My feeling about Samsung is that, lacking a history in the photography business, they tend to make odd choices on focal lengths (also, their crop factor seems to be 1.54 for some odd reason). For a fast portrait lens that doesn't overwhelm the camera body, they should really be doing a 60mm f/1.4 instead of the monstrous 85 (nice as it may be), and/or a 90mm f/2 (or f/1.8) for a longer option. The 30mm may be nice, but I can't help but feel that it should be a 33mm to hit closer to 50mm equivalent fov. Their 20-50 zoom is an odd duck - who shoots with a 30-80mm equivalent? I have no idea what their 45mm 2D/3D lens is supposed to be, and their 20mm should be 23mm to hit 35mm equivalent.

Photographers are used to the look of particular FOVs, and the fact that Samsung's lenses are all over the place (either too short or too long, very rarely 'just right') doesn't inspire confidence that they actually understand photographers. It speaks well of current management that they are working with people like you, but they'll still need to listen and follow through.

Anonymous said...

Thanks for your continued reviews and essays. To be honest, when I look at this, I cannot help but think about my D700 with the 80 1.8 G lens mounted on it. I mean, like everyone else, I have been attracted to mirror-less, in no small part, because of size considerations; in reality, although it is larger, the D700 is not that large. When I mount the 80 1.8 G to my V1, something in the back of my mind is always there asking: What are you doing? What's the point?

Wayne

Paul said...

In this neck of the woods its hard to find a dealer who stocks Sony. Panasonic and Olympus are virtually non existent, and Samsung well None of the stores I frequent stocks them. The kit looks nice, but until it hits the shops it ain't going to sell.

Dennis said...

The thing that amazes me is the price of that 85/1.4. It's $800 versus $1400 for the same lens for a Sony or Nikon DSLR/SLT. (I'd rather knock it back to f/1.8 or f/2 for compactness ... or even go with a 70/2, but 85 on APS-C is great - I've been shooting one on my DSLRs for several years now). But you're completely right - it's not even worth looking at, for me (since I'd have to pay for it ;) until there's a decent body to put it on. (And I don't think the Galaxy NX is going to be it, though I'll be looking forward to your upcoming thoughts on it).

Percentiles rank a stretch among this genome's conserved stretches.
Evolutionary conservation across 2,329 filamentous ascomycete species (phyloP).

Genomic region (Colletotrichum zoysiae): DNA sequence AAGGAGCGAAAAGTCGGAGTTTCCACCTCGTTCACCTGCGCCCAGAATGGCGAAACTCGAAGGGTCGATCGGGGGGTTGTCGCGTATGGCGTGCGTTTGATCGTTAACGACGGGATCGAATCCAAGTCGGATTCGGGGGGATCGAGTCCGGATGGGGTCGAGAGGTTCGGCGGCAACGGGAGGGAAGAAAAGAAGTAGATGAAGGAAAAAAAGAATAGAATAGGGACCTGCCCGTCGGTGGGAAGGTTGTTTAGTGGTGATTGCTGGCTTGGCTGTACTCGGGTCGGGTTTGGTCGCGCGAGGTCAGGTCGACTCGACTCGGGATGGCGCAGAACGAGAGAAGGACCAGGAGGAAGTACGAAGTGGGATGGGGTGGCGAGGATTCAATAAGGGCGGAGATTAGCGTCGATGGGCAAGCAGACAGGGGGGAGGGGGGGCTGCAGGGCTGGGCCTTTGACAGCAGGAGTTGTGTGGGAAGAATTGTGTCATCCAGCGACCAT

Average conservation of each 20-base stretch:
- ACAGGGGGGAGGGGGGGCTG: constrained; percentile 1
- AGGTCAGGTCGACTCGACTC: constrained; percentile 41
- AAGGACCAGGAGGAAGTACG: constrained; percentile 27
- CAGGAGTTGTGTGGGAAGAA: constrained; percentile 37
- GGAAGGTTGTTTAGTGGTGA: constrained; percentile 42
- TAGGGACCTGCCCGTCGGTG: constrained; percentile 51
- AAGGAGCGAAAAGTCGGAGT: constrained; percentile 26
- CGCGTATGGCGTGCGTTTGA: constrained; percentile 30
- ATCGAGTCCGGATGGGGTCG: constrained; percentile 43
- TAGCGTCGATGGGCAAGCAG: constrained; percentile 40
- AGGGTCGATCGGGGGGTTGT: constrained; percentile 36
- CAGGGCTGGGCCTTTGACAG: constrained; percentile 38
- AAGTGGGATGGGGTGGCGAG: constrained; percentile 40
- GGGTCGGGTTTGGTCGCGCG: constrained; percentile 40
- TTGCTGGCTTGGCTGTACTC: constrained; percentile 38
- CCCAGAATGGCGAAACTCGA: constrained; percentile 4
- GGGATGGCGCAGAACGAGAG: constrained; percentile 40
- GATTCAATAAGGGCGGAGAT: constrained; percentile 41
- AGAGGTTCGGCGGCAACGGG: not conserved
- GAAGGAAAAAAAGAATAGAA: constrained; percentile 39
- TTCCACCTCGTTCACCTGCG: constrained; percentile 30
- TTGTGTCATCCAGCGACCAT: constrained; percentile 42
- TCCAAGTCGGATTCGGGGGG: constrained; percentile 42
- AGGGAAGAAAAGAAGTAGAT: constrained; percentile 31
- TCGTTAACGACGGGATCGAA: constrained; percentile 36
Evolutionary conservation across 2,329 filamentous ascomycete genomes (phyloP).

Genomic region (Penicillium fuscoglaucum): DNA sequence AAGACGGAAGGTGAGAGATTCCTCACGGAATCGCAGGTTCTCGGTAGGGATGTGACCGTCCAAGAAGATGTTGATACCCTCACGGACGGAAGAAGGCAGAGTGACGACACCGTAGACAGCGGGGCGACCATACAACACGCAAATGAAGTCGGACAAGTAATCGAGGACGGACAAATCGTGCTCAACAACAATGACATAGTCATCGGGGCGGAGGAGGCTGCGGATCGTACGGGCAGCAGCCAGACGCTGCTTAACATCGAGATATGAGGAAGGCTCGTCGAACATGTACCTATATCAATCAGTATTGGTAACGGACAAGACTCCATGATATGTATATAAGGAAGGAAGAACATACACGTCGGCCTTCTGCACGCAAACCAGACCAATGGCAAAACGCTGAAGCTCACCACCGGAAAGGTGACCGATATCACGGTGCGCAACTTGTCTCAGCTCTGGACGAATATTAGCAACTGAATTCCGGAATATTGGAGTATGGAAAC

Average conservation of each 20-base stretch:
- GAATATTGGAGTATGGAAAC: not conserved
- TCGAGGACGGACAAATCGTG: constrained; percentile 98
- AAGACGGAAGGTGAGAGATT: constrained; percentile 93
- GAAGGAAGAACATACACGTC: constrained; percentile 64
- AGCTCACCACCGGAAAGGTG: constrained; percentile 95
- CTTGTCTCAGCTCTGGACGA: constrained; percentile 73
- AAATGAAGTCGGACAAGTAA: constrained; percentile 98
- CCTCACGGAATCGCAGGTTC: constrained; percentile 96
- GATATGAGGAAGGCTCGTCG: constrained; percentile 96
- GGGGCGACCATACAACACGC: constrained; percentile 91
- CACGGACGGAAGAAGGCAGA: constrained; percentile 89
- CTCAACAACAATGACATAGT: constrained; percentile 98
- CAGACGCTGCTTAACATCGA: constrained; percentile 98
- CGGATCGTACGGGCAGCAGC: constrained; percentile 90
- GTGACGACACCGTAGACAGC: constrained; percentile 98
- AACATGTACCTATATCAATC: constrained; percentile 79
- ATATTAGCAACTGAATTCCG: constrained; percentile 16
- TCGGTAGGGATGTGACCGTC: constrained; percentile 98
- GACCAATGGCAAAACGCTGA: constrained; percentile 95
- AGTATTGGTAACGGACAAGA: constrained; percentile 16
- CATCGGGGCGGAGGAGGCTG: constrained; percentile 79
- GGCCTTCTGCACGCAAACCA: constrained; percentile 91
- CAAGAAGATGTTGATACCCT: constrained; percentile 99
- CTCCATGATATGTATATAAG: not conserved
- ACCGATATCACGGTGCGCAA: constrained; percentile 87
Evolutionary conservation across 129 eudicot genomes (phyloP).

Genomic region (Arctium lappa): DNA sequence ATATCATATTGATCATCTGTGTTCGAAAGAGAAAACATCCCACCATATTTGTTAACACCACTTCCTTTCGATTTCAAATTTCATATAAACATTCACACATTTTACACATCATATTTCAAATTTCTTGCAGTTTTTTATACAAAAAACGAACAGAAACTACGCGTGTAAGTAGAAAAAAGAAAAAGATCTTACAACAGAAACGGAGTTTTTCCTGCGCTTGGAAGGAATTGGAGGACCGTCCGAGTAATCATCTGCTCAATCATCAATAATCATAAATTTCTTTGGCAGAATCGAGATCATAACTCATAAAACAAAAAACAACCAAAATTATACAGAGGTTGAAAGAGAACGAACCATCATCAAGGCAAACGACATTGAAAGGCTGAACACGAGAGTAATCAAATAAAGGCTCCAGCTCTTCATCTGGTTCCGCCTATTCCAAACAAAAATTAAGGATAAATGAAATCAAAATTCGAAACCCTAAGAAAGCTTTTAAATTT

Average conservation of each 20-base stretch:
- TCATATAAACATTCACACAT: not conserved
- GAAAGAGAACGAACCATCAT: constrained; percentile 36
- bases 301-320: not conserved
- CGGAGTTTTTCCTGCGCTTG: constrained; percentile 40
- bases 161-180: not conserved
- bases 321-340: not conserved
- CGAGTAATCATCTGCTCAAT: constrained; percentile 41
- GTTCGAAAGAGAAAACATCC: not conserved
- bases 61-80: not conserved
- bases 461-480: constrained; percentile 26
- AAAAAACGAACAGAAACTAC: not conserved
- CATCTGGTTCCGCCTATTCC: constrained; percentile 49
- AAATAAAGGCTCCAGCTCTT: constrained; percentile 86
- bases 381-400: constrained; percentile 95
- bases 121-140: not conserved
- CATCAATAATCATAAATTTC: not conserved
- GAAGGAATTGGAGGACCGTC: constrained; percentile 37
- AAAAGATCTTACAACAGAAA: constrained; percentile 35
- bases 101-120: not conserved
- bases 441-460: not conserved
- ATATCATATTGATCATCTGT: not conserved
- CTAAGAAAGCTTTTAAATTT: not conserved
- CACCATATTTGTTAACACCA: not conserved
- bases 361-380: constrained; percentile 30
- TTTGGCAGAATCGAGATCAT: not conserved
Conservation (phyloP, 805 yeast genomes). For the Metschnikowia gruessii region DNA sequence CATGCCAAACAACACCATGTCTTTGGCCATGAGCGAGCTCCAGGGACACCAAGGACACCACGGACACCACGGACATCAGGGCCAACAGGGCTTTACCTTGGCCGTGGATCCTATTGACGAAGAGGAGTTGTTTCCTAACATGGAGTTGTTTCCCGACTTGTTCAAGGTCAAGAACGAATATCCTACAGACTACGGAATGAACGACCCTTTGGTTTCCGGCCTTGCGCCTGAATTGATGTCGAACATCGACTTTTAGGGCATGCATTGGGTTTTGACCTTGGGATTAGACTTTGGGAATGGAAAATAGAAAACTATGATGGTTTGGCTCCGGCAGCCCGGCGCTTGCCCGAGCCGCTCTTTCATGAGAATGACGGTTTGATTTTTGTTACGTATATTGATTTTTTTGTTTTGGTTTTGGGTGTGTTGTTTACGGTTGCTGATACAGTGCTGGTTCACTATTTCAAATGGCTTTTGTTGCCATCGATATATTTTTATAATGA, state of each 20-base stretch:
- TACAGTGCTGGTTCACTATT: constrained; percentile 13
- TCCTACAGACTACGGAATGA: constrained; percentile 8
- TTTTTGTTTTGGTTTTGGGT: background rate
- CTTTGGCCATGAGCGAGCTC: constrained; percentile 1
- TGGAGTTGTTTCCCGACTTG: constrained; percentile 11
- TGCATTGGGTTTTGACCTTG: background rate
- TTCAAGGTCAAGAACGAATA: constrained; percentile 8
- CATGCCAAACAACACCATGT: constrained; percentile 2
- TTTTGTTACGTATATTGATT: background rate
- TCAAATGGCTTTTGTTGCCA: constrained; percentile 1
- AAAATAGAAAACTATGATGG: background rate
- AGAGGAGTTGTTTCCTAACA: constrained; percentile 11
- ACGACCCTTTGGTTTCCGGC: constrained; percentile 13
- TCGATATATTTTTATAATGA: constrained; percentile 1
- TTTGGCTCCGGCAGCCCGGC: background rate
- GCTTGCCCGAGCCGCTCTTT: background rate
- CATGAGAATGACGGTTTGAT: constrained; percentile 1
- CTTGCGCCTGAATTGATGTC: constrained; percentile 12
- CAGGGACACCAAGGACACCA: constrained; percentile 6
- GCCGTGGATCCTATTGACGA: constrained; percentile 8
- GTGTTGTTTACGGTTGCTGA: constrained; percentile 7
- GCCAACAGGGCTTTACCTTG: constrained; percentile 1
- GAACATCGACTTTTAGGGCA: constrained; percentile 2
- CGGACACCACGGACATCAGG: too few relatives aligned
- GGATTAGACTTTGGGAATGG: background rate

Andre said...

Although the lenses are not branded as such, I wouldn't be surprised if many Samsung lenses are designed by Schneider Kreuznach. Not exactly a club of idiots, which explains goes to explain the exceptional IQ of many of these lenses. Assembly may be done by either Samyang or Samsung themselves. Whatever the case, Samsung has great glass, and offers a good selection too. And the prices are right, too. What more can one wish for? Gearwise, it's a exciting time to be a photographer.

Andre said...

"which explains goes to explain" should be "goes to explain" of course. Apologies for the typos.

Dennis said...

Ouch ! OK, so the 85/1.4 might look like a steal at $800. But I just over on dpreview that Samsung has announced pricing on the Galaxy NX at $1600 body only. I'm no longer interested in anyone's thoughts on it ! (Not a question of affording it; I've spent plenty of money on gear, but there are too many other cameras available for far less money that are going to be every bit as good or better, minus Android).

Dennis said...

(Make that "I just *saw* over on ...")

Ben Mullard said...

Kirk - from your previous articles on the Samsung cameras I'm not sure whether or not you're aware of the existing (non Galaxy) cameras they already offer with EVFs (for example - http://www.samsung.com/uk/consumer/smart-camera-camcorder/cameras/nx/EV-NX20ZZBSBGB). Perhaps you could also try one of these as an alternative to the Galaxy version you have on the way?